I think I’d classify this one as amateur ideological interpretation; I don’t want to claim much for it, only that it seems to come in handy for me when I try to make sense of things.

Anyway, I wrote recently about the liberal impulse:

[I]f the liberal impulse is “we can do better,” and the liberal danger is a hubris that trying to do better is always an unambiguously good idea, the threat to liberals is a cynicism that we really can’t do better. That trying to do something difficult is inherently something to be mocked. And the truth is that anti-liberal cynicism isn’t without some merit at times, and it certainly isn’t without some political appeal.

So I’d want to extend that a bit, and to say that if the liberal impulse is “we can do better,” then the conservative impulse is “don’t make it worse.” The conservative danger is allowing injustice to go unchallenged, and the threat to conservatives is the suspicion that caution and prudence are really masks for indifference.

Or something like that. The basic idea is that both of these impulses are valuable and necessary in any polity, and perhaps especially in democracies. And I guess I’d also say that both those impulses don’t always map easily onto public policy positions that we associate with those who call themselves liberals and conservatives.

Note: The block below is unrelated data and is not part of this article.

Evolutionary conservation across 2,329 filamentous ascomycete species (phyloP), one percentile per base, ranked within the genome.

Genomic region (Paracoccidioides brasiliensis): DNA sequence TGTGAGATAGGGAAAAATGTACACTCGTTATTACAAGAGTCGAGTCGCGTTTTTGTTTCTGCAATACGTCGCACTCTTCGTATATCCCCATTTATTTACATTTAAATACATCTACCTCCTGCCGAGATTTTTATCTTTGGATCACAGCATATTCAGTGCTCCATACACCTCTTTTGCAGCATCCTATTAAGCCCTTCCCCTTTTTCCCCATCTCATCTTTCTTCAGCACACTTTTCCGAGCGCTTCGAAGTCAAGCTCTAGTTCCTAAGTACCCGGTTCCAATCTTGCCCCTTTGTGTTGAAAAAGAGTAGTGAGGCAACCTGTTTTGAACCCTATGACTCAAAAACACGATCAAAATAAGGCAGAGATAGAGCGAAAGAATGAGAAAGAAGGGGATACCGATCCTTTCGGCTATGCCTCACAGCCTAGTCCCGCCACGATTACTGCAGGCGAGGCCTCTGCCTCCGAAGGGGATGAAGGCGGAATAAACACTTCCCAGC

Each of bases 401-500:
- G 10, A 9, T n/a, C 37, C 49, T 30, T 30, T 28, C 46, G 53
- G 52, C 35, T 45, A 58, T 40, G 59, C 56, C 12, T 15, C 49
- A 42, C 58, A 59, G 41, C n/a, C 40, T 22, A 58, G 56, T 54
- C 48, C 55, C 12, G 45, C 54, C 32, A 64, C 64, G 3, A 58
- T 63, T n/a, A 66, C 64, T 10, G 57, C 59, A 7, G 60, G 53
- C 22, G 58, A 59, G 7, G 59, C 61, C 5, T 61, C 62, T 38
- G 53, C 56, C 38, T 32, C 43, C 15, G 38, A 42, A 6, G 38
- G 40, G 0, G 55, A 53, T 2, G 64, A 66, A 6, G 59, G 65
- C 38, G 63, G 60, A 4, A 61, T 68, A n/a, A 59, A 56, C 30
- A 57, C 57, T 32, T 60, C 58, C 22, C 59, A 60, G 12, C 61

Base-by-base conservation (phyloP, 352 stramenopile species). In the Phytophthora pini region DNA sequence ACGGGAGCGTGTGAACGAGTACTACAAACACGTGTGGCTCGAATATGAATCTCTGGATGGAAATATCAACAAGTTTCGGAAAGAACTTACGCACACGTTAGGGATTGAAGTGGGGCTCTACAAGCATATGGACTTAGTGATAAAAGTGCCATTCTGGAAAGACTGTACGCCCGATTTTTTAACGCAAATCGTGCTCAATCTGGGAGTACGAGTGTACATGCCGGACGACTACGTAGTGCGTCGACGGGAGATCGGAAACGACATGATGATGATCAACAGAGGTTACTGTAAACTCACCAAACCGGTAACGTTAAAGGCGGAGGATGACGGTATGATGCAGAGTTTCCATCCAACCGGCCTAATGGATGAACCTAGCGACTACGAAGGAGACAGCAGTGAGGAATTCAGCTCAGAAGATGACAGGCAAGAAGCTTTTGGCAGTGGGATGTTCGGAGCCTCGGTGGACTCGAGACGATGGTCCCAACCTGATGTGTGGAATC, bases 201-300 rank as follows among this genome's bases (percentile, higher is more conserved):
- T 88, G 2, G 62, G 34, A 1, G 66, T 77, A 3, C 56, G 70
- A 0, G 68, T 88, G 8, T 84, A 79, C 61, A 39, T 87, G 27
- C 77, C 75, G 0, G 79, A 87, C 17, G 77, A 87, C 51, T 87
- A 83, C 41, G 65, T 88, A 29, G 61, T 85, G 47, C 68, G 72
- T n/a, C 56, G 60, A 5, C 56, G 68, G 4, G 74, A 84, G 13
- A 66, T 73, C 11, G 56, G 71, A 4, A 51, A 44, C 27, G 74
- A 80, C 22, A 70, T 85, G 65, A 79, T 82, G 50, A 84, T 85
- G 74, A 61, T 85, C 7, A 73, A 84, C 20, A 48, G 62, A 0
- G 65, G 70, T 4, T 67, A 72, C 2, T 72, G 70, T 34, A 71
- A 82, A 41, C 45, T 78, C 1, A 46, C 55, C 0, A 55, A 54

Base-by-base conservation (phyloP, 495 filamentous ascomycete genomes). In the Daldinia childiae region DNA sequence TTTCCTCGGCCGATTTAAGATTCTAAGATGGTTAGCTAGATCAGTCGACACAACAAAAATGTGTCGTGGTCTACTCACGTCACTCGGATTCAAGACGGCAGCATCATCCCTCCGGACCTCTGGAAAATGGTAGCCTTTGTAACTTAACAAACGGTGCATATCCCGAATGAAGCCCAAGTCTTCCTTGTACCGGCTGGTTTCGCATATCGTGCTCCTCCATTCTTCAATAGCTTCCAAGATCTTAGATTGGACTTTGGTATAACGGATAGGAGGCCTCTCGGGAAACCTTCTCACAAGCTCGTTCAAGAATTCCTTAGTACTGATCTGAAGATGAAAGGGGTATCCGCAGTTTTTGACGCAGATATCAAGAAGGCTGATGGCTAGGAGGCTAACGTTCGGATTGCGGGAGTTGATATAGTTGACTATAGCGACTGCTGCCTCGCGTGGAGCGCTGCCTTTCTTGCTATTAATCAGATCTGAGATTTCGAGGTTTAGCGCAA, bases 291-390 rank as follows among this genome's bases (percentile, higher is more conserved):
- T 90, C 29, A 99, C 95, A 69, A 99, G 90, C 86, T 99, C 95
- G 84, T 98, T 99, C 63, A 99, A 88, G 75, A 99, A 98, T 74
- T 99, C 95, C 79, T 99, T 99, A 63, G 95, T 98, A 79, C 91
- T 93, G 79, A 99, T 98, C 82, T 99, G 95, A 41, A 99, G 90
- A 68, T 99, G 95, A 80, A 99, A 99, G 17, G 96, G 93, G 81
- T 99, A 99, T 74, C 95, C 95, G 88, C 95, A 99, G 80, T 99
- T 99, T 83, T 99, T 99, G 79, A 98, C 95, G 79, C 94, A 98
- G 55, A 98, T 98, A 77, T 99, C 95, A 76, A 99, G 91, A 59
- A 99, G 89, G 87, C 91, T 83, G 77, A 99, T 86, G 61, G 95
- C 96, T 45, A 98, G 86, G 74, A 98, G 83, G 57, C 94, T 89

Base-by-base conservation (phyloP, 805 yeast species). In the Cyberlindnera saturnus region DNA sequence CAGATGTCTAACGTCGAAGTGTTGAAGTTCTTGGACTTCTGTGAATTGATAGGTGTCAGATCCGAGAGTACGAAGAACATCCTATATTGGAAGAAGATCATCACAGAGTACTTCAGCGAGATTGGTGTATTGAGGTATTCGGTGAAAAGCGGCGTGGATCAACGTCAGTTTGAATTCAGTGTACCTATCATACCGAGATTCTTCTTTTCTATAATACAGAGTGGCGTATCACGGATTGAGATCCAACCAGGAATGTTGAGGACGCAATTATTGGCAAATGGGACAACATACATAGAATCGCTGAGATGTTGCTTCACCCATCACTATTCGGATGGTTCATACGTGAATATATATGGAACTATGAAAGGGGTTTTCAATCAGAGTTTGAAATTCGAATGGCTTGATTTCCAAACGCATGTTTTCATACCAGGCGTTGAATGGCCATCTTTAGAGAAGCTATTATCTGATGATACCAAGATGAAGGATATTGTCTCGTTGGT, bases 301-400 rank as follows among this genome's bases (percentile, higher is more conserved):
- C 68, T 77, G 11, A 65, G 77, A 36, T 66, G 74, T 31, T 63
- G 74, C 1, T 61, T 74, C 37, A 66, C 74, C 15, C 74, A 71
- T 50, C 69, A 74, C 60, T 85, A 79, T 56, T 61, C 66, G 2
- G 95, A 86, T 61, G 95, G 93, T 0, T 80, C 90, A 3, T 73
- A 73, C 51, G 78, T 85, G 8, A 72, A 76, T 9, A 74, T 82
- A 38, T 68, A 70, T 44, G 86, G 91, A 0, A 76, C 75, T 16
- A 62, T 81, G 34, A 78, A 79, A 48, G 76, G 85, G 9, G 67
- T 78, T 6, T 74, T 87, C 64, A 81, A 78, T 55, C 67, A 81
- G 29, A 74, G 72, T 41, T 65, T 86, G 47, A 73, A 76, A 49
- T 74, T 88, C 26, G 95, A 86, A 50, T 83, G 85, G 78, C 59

And the problem with American politics is that the “conservative” party post-Reagan really doesn’t seem to possess the conservative impulse. The party of Paul Ryan, George W. Bush, and Newt Gingrich is a party of neither the conservative nor the liberal impulse, but a radical one. They are the party who not only embraces, as Ronald Reagan did, Thomas Paine’s claim that “We have it in our power to begin the world anew,” but that often doesn’t seem to temper that grandiose attitude with any of Reagan’s FDR-worshiping liberalism that ground their idealism in the real world (okay, Reagan’s version of the real world, which caused all sorts of problems, but it was real to him at any rate and therefore imposed limits). Anyway, it leads them to absolutes, which everyone from Andrew Sullivan to Hannah Arendt could tell you aren’t very healthy when it comes to politics.

Again, this is all sort of doodling; if you really want to know about ideology, you’ll want to read Hans Noel. Just saying that it helps me sort things out when I think about it this way.

[Cross-posted at A plain blog about politics]

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Jonathan Bernstein is a political scientist who writes about American politics, especially the presidency, Congress, parties, and elections.